If you know me, you know I can’t resist any kind of barbarian adventure or sword-and-sorcery goofiness. I think I’ve regretted about nine out of ten viking films I’ve ever watched – but that doesn’t and will not stop me from continuing to try my hand. Same goes for films featuring CGI dragons. Are they good films? Does it matter? I’m watching them anyway! – K.
But first! Our very own Eck! has a hot-off-the-press piece at Global Comment:
Anyone else still sobbing over the Godzilla trailer? I mean… me neither!
Alternatively titled Berserker: Hell’s Warrior, this ambitious and muddled viking action sci-fi attempts to revive Norse legends with some sexy vampire witches and Highlander hijackings. A voice-over introduction intones (as these films are wont to do) that the beautiful valkyrie Brunhilda is trapped indefinitely in a hellish, supernatural alter, surrounded by a ring of fire. Since childhood brothers Barek and Boar (Paul Johansson and Craig Sheffer) have pined after the supernatural beauty, and foment plans to rescue her someday. Boar is injured in the attempt, and for his troubles she bites him and turns him into a berserker – apparently a rage-filled, glowing-eye cannibal.
Thorsson, the brother’s father (Patrick Bergin), tries to intervene and make peace between the brothers, and organize them against a common foe. Meanwhile, through scientific meddling and some kind of time-travel Berek is brought into present day contact with Anya (Kari Wuhrer), who it turns out is a reincarnated Brunhilda. But Boar is not far behind and the three of them are destined for, well – whatever. Will Patrick Bergin’s horribly stinky-looking goatee survive? Let’s hope not!
The same director made the film Merlin: The Return a couple years previous, and recycled so much material that while I watched I thought perhaps the films had been produced at the same time. Berserker uses several Merlin actors (Sheffer, Bergin, and other minor players), identical special effects (supernatural lightning/glowing characters), time traveling sexy lady scientists with impossibly ridiculous micro-miniskirts Wuhrer in this film and Tia Carrere in the other), and similar costumes and unconvincing wigs (Merlin featured, obviously, Arthurian characters rather than vikings). The similarities between the two films are giggle-inducing. I’m not complaining because I found both films a lot of ridiculous fun. Others may be less charmed. 2.5/5
Hot Fuzz (2004)
Action comedy (with a bit of horror sprinkled in), Hot Fuzz is comedic tour-de-force that is just as fun and charming today as it was fifteen years ago. London Met super-cop Nicholas Angel (Simon Pegg) is promoted/demoted to rural Sandford, Gloucestershire, where he is frustrated not so much with the slow pace of village life as the lackadaisical attitudes of the local police force. His chief (Jim Broadbent) is lenient and provincial; Angel’s partner, Danny (Nick Frost) is impossibly immature and sluggish. When a series of gruesome accidents start killing off Sandford residents, the rest of Angel’s police team (Paddy Considine, Rafe Spall, Kevin Eldon, Karl Johnson, Olivia Colman, and Bill Bailey) dismiss or mock his concerns. The film features tons of British talent, including Timothy Dalton with a comedic turn as the sinister supermarker owner, and is loaded with cameos (including Martin Freeman, Bill Nighy, Steve Coogan, Cate Blanchett, Peter Jackson, and director Edgar Wright). I first saw this film in a theater and the third act had me laughing so hard I couldn’t breathe (Considine and Spall in particular have me rolling every moment they have onscreen); a repeat viewing with my sixteen year old was just as uproarious. 4.5/5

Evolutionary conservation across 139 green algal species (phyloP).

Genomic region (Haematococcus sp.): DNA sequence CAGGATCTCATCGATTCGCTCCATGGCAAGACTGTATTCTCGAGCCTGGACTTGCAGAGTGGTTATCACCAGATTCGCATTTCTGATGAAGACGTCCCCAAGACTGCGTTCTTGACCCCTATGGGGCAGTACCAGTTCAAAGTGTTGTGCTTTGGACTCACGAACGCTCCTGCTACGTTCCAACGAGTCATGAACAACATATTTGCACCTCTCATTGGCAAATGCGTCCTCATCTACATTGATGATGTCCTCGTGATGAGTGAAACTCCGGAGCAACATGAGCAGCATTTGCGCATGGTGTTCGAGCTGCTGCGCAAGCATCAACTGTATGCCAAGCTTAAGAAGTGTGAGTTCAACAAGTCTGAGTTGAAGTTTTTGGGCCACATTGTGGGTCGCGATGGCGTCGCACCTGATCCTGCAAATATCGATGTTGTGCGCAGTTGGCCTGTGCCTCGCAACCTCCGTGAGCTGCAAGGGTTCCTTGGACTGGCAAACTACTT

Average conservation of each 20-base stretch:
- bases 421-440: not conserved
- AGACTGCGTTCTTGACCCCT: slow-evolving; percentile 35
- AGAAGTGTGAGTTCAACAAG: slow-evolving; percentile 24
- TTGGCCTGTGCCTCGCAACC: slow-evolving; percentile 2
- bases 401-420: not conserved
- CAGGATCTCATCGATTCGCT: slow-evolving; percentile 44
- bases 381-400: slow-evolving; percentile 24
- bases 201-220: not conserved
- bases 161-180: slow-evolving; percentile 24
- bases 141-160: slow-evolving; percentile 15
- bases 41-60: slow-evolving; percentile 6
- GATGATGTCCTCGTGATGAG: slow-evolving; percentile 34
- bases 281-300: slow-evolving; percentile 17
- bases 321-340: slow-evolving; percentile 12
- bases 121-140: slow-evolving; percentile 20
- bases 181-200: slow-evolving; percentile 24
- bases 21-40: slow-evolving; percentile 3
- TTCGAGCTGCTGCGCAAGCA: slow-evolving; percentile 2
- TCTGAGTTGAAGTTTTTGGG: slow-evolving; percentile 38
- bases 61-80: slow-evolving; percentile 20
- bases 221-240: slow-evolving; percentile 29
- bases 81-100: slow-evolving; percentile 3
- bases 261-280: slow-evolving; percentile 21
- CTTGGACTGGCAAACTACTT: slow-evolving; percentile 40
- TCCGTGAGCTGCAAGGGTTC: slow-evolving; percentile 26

The film that started it all in terms of the eponymous creature’s popularity, Mothra opens on an expedition to an irradiated island, where a craft is caught aground and founders. A rescue operation finds only four survivors, and also reveals a hitherto hidden primitive culture (some yikes-y brownface), a possible radiation cure and, more unbelievably still, a pair of tiny “fairies” worshipped by the locals. The fairies are two doll-sized twins imbued with a magical singing ability and a psychic connection to an ancient, slumbering creature. The story of the island is broken by tenacious reporter Zenichiro Fukuda (Frankie Sakai) and photographer Michi Hanamura (Kyōko Kagawa), who enlist the help of linguist Shin’ichi Chūjō (Hiroshi Koizumi), and radiation expert Dr. Harada (Ken Uehara), as the film’s anti-nuclear power message is revealed. Meanwhile, developer and capitalist Clark Nelson (Jerry Ito) also takes an interest in the fairies, kidnapping them and putting them onstage in order to exploit public interest for his personal gain. The fairies’ distress triggers the emergence of the creature Mothra, who travels across the sea to rescue the young women and inadvertently triggers great destruction and a military counter-response.
I am hardly an expert in tokusatsu film, but Mothra is a favorite of mine. First, although like so many kaiju creatures Mothra is destructive, she is also cute as hell. She’s cute as an egg, as a caterpillar, and in her final form. The organ music in the film is uniquely appealing to me (it will doubtless be annoying to others); and I love the vocal stylings of Yumi and Emi Itō, the talented twins who not only played the fairies in several of these films, but had an impressive recording and performing career. The model work, while not considered the best in the business, is lovely for the early sixties and serves as a nostalgic balm. Mothra is a favorite I can watch over and over, and find the same comfort and charm. 3.5/5
Dungeons & Dragons (2000)
Disappointing adaptation based on the popular RPG, featuring overwrought performances. Read my full review. 2/5